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PaganSquare is a community blog space where Pagans can discuss topics relevant to the life and spiritual practice of all Pagans.

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Posted by on in Culture Blogs
Bear Dance

Well, Yule is well and truly gone.

Gone the tree, with all its treasures.

Gone the green: the mistletoe, the holly, the ivy.

All is stripped away now, burned away to ash.

What remains, essential, is the seed, the core, the center.

Fire: the pure, pure flame.

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Pagan News Beagle: Earthy Thursday, January 21

The role of icebergs in climate change is explored. Lucid dreaming is discovered to possibly have a link to the secrets of consciousness. And a whole bunch of exoplanets get official names. It's Earthy Thursday, our weekly segment on science and Earth-related news! All this and more for the Pagan News Beagle!

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Posted by on in Paths Blogs
A Ritual For New Beginnings

I adore ritual. I couldn't imagine going through my life without those wonderful moments of devotion and pause and reflection. Whether you look at ritual as a grand event shared by a coven or a whole tradition or the simple act of stopping to smell the roses on a walk, we humans tend to love our special moments. Interesting side note: Quite a few of our furred and feathered friends also engage in rituals, but that's another story.

January provides us all with the great opportunity to take a big breath in and hit the reset button. Every year for more than a decade, I've taken part in a sweet, private ritual to mark the passing of one year and the beginning of the next one. My partner and I look forward to this ritual each and every year. It's basic and yet contained in the simplicity is a tremendously profound act.

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Recent Comments - Show all comments
  • Gwion Raven
    Gwion Raven says #
    Thank you Lizann.
  • Lizann Bassham
    Lizann Bassham says #
    Lovely ritual.

Posted by on in Paths Blogs
Folk Dance Magic

Dance can be an ecstatic experience. Folk dances tell stories, preserve cultures, and draw communities together. Some dances encode history, preserve martial arts moves, or mimic work such as planting and harvesting. Mixer dances serve a social function, as do dances for specific celebrations. Some dances are forthrightly fertility rituals, and some are magic spells.

The song and dance Mayim Mayim (Hebrew for "Rain, Rain,") is a rain dance. That is, it is a ritual performed to make it rain. Rain Dance is a short film I directed featuring the Ethnic Express Folk Dancers of Las Vegas, Nevada, performing Mayim Mayim.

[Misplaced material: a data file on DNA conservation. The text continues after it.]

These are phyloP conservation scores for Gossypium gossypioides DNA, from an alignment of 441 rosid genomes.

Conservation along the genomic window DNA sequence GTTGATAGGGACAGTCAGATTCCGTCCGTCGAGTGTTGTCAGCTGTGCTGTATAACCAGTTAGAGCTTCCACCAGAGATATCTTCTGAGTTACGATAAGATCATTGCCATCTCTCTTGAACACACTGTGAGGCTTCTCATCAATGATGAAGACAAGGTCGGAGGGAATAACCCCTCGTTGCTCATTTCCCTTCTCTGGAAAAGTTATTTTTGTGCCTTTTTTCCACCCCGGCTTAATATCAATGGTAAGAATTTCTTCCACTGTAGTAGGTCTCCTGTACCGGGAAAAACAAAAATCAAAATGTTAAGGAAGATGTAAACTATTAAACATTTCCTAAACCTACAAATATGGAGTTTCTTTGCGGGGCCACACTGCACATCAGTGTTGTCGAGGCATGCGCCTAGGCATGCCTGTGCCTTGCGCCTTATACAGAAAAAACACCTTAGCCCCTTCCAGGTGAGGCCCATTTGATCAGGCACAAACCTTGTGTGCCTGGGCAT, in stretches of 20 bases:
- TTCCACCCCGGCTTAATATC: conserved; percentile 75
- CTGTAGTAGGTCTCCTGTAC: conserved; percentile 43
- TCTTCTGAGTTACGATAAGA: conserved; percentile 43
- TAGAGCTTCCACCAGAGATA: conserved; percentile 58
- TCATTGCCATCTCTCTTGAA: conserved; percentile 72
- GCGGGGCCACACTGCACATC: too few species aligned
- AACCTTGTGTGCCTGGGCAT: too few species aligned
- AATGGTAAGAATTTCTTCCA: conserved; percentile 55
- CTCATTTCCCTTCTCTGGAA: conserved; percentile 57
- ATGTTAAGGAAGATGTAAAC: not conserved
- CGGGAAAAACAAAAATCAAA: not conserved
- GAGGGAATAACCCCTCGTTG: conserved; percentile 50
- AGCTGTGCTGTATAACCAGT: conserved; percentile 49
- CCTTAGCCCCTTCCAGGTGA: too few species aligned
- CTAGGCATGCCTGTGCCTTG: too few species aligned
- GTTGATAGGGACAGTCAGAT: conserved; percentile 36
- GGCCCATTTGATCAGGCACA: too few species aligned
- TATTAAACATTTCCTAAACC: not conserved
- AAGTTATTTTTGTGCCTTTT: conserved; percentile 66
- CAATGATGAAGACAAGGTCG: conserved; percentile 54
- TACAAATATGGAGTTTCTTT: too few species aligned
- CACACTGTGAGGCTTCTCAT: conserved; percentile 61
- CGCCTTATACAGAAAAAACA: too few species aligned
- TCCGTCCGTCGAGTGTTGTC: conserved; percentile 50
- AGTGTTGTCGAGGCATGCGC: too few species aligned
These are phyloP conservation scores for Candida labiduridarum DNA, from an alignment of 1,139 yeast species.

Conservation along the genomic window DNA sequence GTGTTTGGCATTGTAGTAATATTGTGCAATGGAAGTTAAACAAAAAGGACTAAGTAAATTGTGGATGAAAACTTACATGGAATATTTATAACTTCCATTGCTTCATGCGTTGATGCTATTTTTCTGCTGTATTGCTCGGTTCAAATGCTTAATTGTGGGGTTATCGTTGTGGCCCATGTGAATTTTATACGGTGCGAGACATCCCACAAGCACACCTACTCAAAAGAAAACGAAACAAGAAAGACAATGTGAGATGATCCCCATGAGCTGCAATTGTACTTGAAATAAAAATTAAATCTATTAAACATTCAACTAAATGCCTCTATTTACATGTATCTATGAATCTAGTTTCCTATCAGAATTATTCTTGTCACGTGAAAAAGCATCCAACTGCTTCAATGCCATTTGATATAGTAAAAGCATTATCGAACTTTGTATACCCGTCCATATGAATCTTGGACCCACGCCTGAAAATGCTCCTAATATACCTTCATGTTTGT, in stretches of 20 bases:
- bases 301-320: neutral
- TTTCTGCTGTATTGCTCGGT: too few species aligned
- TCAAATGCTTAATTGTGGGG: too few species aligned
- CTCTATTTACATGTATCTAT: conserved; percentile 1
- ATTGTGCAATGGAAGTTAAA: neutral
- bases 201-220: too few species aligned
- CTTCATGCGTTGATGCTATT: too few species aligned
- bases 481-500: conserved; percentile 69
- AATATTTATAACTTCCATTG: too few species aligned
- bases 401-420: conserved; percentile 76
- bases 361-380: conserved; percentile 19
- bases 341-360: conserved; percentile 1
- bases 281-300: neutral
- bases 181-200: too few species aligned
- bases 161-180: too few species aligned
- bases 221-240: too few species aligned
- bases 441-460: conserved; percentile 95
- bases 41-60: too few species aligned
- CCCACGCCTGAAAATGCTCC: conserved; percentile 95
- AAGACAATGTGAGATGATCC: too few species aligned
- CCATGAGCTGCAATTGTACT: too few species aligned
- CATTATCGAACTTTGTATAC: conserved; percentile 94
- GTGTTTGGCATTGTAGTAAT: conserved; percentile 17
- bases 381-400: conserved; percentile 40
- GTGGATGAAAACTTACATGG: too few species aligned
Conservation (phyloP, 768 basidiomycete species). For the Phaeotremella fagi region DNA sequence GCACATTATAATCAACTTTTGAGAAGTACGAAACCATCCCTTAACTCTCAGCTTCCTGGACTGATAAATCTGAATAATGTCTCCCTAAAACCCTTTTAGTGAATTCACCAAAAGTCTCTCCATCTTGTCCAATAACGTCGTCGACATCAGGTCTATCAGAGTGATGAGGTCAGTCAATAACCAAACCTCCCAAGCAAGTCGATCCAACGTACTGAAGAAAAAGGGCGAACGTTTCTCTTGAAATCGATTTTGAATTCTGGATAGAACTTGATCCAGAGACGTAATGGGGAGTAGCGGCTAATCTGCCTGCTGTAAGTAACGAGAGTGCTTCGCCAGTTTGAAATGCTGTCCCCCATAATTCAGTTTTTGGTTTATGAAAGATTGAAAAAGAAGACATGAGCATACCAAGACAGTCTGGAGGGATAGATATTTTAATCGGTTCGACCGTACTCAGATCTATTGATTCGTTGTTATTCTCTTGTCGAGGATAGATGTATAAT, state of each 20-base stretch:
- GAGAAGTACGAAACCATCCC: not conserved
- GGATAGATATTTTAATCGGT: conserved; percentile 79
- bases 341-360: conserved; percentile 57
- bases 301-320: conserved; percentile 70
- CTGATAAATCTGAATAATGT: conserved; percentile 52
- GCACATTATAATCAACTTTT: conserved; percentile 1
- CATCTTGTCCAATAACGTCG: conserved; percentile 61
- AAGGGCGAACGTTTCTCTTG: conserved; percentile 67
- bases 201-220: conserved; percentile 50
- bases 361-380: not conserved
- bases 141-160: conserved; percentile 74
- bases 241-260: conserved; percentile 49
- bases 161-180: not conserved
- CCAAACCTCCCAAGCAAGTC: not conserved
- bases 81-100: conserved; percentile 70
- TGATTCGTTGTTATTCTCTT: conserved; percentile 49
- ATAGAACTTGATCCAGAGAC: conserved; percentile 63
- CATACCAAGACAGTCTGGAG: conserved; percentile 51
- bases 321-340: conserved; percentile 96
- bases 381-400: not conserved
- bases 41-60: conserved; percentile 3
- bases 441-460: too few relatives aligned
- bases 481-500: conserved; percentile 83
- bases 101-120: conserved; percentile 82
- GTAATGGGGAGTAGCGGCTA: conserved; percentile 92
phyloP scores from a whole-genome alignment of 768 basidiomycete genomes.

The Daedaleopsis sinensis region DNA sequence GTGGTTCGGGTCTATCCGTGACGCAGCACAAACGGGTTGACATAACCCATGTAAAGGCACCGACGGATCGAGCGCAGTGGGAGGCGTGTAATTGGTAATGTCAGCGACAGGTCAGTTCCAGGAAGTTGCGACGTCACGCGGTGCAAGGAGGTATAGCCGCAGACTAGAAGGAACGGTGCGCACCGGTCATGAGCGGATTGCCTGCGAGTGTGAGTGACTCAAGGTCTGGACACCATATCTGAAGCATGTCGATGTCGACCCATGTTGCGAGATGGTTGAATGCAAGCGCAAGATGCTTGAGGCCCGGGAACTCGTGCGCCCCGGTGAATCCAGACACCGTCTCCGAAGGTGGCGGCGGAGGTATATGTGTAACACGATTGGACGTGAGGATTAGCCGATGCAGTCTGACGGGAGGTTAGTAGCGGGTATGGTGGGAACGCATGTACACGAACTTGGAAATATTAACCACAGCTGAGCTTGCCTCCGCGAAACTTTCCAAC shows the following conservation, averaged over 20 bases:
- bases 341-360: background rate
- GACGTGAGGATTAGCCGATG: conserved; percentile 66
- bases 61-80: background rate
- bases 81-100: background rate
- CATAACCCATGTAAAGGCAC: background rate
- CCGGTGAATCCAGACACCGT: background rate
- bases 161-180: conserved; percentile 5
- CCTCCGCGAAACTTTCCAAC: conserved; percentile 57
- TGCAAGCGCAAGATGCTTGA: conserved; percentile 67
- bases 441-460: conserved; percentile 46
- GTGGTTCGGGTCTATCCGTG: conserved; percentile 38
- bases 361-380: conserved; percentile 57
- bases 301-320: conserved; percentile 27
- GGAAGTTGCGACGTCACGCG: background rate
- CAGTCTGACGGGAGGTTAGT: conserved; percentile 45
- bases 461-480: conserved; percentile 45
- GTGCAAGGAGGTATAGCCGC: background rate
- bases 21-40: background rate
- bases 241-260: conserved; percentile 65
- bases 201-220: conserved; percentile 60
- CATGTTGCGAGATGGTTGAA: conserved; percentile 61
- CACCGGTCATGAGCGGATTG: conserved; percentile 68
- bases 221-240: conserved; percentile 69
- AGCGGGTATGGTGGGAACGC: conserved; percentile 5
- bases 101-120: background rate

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Posted by on in Culture Blogs
Shadow Animals: Nahualli and Heyoka

Shadow Animals: Part Three

In my series on types of Shadow Animals, I am introducing two terms that may seem unfamiliar to many Pagans: “nahualli” and “heyoka.” People may have heard these terms as they are common to New Age beliefs. Nahualli and the more familiar “nagual,” are often discussed in New Age Toltec writings. I prefer nahualli as defined by Caelum Rainieri and Ivory Andersen in their discussions about Aztec religion. The common usage for heyoka is to denote “crazy energy.” However, this Lakota term also refers to the person, a sacred clown who is touched by Wankan Tanka (the Great Mystery). To the Lakota, the heyoka holds the sacred duality of the universe.

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Posted by on in Paths Blogs

 

THE TRADITIONAL WITCH’S CALENDAR: 15-21 JANUARY

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Posted by on in Culture Blogs
Lords and Ladies

According to Edred (“Bad Boy of Ásatrú”) Thórsson's ground-breaking 1999 work of revisionist witch history, Witchdom of the True, those seeking Keltic origins for Wicca are barking up the wrong tree of life.

They should instead, he says, be sniffing around the roots of Yggdrasil. Historically speaking, the Lord and Lady of modern Wicca, he holds, are actually none other than Frey and Freyja.

It's a contentious idea, especially among contemporary heathens.

We don't know whether or not the heathen English worshiped Frey and Freyja. It's certainly possible that they did, but we have no proof. (Anglo-Saxonist Stephen Pollington calls the evidence "circumstantial.") Considering how little we know about pre-Christian Anglo-Saxon religion, the lack of evidence doesn't prove much.

If, however, the Hwicce—the Anglo-Saxon tribe which, according to maverick archaeologist Stephen Yeates, gave rise to modern witchery—did indeed know Frey and Freyja, we can say what they would likely have called them. Both Norse names have cognates in the Old English word-hoard.

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